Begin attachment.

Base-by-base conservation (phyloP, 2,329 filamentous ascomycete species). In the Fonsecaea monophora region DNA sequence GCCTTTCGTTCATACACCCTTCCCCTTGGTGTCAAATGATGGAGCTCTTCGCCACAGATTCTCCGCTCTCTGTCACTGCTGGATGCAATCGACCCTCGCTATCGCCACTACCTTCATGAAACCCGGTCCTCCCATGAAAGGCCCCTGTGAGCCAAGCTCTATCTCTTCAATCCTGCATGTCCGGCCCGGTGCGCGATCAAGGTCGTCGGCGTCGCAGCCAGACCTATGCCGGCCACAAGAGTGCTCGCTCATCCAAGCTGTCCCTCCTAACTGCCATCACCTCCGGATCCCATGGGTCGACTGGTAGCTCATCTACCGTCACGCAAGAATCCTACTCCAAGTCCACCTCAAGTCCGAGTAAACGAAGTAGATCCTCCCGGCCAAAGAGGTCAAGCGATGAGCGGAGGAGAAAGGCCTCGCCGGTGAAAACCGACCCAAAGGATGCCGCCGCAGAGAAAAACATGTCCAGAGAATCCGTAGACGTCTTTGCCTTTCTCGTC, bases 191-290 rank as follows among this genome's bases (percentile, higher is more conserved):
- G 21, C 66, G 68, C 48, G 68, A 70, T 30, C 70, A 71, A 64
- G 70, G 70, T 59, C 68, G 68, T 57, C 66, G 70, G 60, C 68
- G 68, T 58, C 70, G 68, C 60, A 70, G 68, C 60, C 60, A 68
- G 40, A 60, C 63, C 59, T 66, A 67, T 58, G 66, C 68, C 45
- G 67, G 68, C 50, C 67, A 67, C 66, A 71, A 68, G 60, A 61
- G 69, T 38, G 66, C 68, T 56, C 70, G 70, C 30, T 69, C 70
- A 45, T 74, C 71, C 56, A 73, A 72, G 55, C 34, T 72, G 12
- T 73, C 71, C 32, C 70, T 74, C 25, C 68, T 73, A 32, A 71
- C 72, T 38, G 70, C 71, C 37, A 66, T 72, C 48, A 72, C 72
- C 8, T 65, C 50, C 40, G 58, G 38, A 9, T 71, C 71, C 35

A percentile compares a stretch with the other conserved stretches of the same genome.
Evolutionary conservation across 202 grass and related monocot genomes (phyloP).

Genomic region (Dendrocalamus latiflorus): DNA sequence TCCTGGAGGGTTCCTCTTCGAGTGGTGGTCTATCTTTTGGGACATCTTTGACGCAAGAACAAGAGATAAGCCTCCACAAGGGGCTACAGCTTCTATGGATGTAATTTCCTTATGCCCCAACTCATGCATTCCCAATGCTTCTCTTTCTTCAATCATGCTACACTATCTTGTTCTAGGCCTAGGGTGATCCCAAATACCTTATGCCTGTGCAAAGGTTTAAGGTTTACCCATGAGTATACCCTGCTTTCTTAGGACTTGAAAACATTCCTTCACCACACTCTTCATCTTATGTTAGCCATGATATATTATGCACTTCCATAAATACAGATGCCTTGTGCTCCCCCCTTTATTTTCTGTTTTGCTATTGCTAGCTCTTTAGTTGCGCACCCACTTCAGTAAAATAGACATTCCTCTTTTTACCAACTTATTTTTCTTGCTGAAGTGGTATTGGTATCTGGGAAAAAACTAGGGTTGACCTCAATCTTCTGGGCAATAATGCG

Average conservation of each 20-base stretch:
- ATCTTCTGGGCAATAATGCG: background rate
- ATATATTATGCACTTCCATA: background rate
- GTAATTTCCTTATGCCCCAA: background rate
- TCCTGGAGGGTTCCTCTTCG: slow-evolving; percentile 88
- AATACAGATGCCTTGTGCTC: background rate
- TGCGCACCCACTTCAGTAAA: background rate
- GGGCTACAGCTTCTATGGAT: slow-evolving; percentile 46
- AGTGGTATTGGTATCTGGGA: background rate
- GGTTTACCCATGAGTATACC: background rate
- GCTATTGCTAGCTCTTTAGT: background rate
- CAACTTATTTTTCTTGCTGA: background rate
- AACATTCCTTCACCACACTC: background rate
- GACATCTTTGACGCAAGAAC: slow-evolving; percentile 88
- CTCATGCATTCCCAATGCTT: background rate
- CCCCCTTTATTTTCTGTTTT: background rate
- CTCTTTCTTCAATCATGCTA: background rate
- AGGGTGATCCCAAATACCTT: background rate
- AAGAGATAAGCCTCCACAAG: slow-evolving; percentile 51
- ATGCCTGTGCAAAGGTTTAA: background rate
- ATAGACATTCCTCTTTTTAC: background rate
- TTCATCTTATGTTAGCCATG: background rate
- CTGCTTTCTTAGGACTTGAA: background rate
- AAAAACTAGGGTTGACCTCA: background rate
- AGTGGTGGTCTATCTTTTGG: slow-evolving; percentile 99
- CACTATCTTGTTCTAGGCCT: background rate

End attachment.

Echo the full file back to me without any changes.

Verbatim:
Base-by-base conservation (phyloP, 2,329 filamentous ascomycete species). In the Fonsecaea monophora region DNA sequence GCCTTTCGTTCATACACCCTTCCCCTTGGTGTCAAATGATGGAGCTCTTCGCCACAGATTCTCCGCTCTCTGTCACTGCTGGATGCAATCGACCCTCGCTATCGCCACTACCTTCATGAAACCCGGTCCTCCCATGAAAGGCCCCTGTGAGCCAAGCTCTATCTCTTCAATCCTGCATGTCCGGCCCGGTGCGCGATCAAGGTCGTCGGCGTCGCAGCCAGACCTATGCCGGCCACAAGAGTGCTCGCTCATCCAAGCTGTCCCTCCTAACTGCCATCACCTCCGGATCCCATGGGTCGACTGGTAGCTCATCTACCGTCACGCAAGAATCCTACTCCAAGTCCACCTCAAGTCCGAGTAAACGAAGTAGATCCTCCCGGCCAAAGAGGTCAAGCGATGAGCGGAGGAGAAAGGCCTCGCCGGTGAAAACCGACCCAAAGGATGCCGCCGCAGAGAAAAACATGTCCAGAGAATCCGTAGACGTCTTTGCCTTTCTCGTC, bases 191-290 rank as follows among this genome's bases (percentile, higher is more conserved):
- G 21, C 66, G 68, C 48, G 68, A 70, T 30, C 70, A 71, A 64
- G 70, G 70, T 59, C 68, G 68, T 57, C 66, G 70, G 60, C 68
- G 68, T 58, C 70, G 68, C 60, A 70, G 68, C 60, C 60, A 68
- G 40, A 60, C 63, C 59, T 66, A 67, T 58, G 66, C 68, C 45
- G 67, G 68, C 50, C 67, A 67, C 66, A 71, A 68, G 60, A 61
- G 69, T 38, G 66, C 68, T 56, C 70, G 70, C 30, T 69, C 70
- A 45, T 74, C 71, C 56, A 73, A 72, G 55, C 34, T 72, G 12
- T 73, C 71, C 32, C 70, T 74, C 25, C 68, T 73, A 32, A 71
- C 72, T 38, G 70, C 71, C 37, A 66, T 72, C 48, A 72, C 72
- C 8, T 65, C 50, C 40, G 58, G 38, A 9, T 71, C 71, C 35

A percentile compares a stretch with the other conserved stretches of the same genome.
Evolutionary conservation across 202 grass and related monocot genomes (phyloP).

Genomic region (Dendrocalamus latiflorus): DNA sequence TCCTGGAGGGTTCCTCTTCGAGTGGTGGTCTATCTTTTGGGACATCTTTGACGCAAGAACAAGAGATAAGCCTCCACAAGGGGCTACAGCTTCTATGGATGTAATTTCCTTATGCCCCAACTCATGCATTCCCAATGCTTCTCTTTCTTCAATCATGCTACACTATCTTGTTCTAGGCCTAGGGTGATCCCAAATACCTTATGCCTGTGCAAAGGTTTAAGGTTTACCCATGAGTATACCCTGCTTTCTTAGGACTTGAAAACATTCCTTCACCACACTCTTCATCTTATGTTAGCCATGATATATTATGCACTTCCATAAATACAGATGCCTTGTGCTCCCCCCTTTATTTTCTGTTTTGCTATTGCTAGCTCTTTAGTTGCGCACCCACTTCAGTAAAATAGACATTCCTCTTTTTACCAACTTATTTTTCTTGCTGAAGTGGTATTGGTATCTGGGAAAAAACTAGGGTTGACCTCAATCTTCTGGGCAATAATGCG

Average conservation of each 20-base stretch:
- ATCTTCTGGGCAATAATGCG: background rate
- ATATATTATGCACTTCCATA: background rate
- GTAATTTCCTTATGCCCCAA: background rate
- TCCTGGAGGGTTCCTCTTCG: slow-evolving; percentile 88
- AATACAGATGCCTTGTGCTC: background rate
- TGCGCACCCACTTCAGTAAA: background rate
- GGGCTACAGCTTCTATGGAT: slow-evolving; percentile 46
- AGTGGTATTGGTATCTGGGA: background rate
- GGTTTACCCATGAGTATACC: background rate
- GCTATTGCTAGCTCTTTAGT: background rate
- CAACTTATTTTTCTTGCTGA: background rate
- AACATTCCTTCACCACACTC: background rate
- GACATCTTTGACGCAAGAAC: slow-evolving; percentile 88
- CTCATGCATTCCCAATGCTT: background rate
- CCCCCTTTATTTTCTGTTTT: background rate
- CTCTTTCTTCAATCATGCTA: background rate
- AGGGTGATCCCAAATACCTT: background rate
- AAGAGATAAGCCTCCACAAG: slow-evolving; percentile 51
- ATGCCTGTGCAAAGGTTTAA: background rate
- ATAGACATTCCTCTTTTTAC: background rate
- TTCATCTTATGTTAGCCATG: background rate
- CTGCTTTCTTAGGACTTGAA: background rate
- AAAAACTAGGGTTGACCTCA: background rate
- AGTGGTGGTCTATCTTTTGG: slow-evolving; percentile 99
- CACTATCTTGTTCTAGGCCT: background rate